The impacts of burnout, moral injury, and related harms among workers and learners in health and public safety are inequitably experienced based onoccupation, gender, race, ethnicity, employment setting, and other factors. Workforce shortages disproportionately harm lower socioeconomic, rural, andmarginalized communities and the organizations that serve them, contributing tofurther disparities in access, quality of care, and health and well-beingoutcomes for vulnerable populations.
Burnout is associated with physical and mental harms for workers and learners, including increased risk of occupational harms (e.g., needle sticks, sleepdisruption), mental health symptoms (e.g., PTSD, depression, suicidalideation), and substance use. Moral injury has also been associated with psychological harms, and moral distress, a precursor to moral injury, has been implicated in physical and mental harms for nurses, including experiences of intense stress and possible worsening of underlying health conditions.
Relational and interpersonal challenges can occur because of burnout and moral injury. Tensions, betrayal, exhaustion, and other symptoms of burnout and moral injury can disrupt relationships and communication with colleagues, supervisors, and patients/communities.
Burnout and moral injury also result in career harms, including greater intent to leave a job, turnover, and decreased performance. In health professions students, burnout increases the likelihood of intent to drop out of training.
As burnout and moral injury cause workers to leave their jobs, staffing shortages necessarily lead to poor access to care and quality of services for patients and communities. Additionally, worker and learner burnout has been shown to reduce empathy, magnify racial bias, and increase the risk of errors and other threats to patient safety, leading to further reductions in quality of services.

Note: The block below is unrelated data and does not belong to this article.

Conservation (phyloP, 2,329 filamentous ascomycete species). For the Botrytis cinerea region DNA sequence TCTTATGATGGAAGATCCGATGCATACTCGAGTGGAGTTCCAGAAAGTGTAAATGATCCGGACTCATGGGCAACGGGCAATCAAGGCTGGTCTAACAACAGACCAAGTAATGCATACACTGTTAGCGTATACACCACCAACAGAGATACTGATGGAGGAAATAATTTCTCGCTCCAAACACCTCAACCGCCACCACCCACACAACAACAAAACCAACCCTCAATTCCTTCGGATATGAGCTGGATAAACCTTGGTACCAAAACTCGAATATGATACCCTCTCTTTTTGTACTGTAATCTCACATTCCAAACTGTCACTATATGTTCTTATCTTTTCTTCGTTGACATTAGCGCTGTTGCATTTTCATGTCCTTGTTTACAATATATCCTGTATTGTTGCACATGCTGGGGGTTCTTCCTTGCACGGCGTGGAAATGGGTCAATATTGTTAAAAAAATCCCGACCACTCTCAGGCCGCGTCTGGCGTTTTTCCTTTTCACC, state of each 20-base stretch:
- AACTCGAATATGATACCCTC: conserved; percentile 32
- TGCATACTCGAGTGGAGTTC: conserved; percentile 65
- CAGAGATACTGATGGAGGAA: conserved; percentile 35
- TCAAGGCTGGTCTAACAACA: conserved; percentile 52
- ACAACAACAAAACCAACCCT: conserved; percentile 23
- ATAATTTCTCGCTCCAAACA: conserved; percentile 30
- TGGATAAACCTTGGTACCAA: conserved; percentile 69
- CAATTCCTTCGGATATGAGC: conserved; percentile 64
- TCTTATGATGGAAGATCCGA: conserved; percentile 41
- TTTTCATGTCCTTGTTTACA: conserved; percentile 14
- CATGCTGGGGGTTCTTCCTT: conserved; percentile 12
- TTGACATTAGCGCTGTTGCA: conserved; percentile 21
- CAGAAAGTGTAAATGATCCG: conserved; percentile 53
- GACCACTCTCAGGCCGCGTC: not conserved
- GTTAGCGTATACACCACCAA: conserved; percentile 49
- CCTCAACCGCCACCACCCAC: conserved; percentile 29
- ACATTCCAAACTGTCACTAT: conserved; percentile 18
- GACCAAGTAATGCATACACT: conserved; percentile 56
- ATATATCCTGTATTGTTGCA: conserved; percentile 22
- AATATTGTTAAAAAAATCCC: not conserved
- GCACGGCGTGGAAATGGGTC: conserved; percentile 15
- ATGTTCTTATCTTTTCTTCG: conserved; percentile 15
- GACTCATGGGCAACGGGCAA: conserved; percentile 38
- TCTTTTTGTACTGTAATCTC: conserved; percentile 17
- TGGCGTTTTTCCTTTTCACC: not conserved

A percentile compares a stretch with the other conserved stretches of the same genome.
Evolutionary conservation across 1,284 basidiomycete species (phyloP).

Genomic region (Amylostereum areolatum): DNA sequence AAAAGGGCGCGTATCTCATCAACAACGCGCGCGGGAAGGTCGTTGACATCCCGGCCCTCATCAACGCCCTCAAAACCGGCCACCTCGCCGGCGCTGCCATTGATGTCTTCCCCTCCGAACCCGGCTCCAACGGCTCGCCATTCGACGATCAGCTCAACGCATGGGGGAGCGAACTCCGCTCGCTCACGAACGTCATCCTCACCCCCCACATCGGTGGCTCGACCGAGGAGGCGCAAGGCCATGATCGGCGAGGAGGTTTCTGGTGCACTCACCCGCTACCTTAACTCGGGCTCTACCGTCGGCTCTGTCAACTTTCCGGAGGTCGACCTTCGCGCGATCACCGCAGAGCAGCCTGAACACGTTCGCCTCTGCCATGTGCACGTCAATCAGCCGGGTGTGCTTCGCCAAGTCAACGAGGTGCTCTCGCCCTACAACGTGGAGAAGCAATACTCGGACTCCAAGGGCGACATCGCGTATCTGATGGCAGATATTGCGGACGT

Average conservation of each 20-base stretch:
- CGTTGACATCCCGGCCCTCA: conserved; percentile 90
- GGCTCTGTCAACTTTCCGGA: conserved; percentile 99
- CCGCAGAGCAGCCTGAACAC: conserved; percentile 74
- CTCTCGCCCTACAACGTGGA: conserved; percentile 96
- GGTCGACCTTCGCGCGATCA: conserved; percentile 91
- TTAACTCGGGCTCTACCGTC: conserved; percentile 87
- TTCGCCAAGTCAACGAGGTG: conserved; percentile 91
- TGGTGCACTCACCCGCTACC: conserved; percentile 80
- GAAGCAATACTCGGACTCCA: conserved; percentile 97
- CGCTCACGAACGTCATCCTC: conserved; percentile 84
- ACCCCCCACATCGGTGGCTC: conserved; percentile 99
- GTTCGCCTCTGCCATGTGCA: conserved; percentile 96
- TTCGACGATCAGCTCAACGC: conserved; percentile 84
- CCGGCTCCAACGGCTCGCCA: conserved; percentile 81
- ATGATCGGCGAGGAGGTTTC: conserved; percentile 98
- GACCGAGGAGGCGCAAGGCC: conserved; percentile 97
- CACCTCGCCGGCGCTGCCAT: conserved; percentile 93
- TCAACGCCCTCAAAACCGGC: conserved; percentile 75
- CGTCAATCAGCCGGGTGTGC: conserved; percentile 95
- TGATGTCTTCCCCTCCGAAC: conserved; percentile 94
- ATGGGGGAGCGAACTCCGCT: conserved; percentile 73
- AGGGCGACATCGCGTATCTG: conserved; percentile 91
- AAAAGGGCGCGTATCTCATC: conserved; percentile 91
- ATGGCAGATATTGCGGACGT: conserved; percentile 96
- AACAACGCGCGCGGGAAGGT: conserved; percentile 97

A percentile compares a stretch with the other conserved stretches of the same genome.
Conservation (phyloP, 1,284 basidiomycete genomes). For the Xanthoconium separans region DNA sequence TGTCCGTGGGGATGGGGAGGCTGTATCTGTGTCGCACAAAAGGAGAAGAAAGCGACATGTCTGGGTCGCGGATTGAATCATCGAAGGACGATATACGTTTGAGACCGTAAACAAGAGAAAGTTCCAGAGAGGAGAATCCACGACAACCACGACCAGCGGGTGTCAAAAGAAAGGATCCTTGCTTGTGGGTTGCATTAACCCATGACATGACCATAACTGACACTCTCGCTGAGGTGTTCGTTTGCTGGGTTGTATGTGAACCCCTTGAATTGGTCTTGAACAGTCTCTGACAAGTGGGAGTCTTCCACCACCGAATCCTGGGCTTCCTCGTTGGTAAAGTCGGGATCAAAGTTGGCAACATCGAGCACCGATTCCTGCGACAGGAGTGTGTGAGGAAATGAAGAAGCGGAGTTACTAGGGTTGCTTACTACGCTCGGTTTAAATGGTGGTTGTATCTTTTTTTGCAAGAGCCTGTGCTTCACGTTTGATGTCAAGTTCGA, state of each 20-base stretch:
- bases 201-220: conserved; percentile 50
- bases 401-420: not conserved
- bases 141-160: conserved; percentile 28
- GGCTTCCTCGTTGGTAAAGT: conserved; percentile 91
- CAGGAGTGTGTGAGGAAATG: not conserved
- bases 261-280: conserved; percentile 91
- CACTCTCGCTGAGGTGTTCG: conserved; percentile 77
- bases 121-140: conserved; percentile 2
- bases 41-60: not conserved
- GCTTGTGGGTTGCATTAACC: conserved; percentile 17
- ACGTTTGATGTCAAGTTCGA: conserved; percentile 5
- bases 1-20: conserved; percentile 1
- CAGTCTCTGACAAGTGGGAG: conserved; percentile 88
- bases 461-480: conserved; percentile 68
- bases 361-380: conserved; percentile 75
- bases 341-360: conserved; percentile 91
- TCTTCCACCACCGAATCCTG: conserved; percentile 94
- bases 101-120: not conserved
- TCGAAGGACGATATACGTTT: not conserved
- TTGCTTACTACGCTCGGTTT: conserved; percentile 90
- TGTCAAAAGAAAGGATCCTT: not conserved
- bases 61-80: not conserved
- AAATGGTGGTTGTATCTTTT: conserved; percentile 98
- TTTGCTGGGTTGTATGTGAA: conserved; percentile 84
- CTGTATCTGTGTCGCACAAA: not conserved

Workers experiencing burnout and moral injury leave their jobs at higher rates,and learners experiencing distress may also drop out, diminishing the pipeline ofnew workers. All of these add to recruitment and retention challenges experienced by organizations and the resultant decrease in quality and lower patient satisfaction ratings, which can affect their reimbursement from private and government payers. Health worker turnover also increases expenses for organizations, hurting their bottom line and diverting resources away from patient care.
Reduced access and quality cause an erosion of public trust in health and public safety institutions, which then leads to worsening health outcomes for patients and communities, increased health disparities, and an ongoing cycle of harm for workers, patients, communities, and society.
The outcomes of burnout and moral injury further perpetuate their drivers, effectively creating a negative cycle. For instance, as recruitment and retention challenges worsen in organizations, workers may be required to work additional hours or complete tasks for which they were not properly trained. Under such conditions, workers may experience increasing moral injury and burnout due to the excessive work demands, values conflict, and growing distrust, ultimately leading to turnover and worsening recruitment and retention challenges.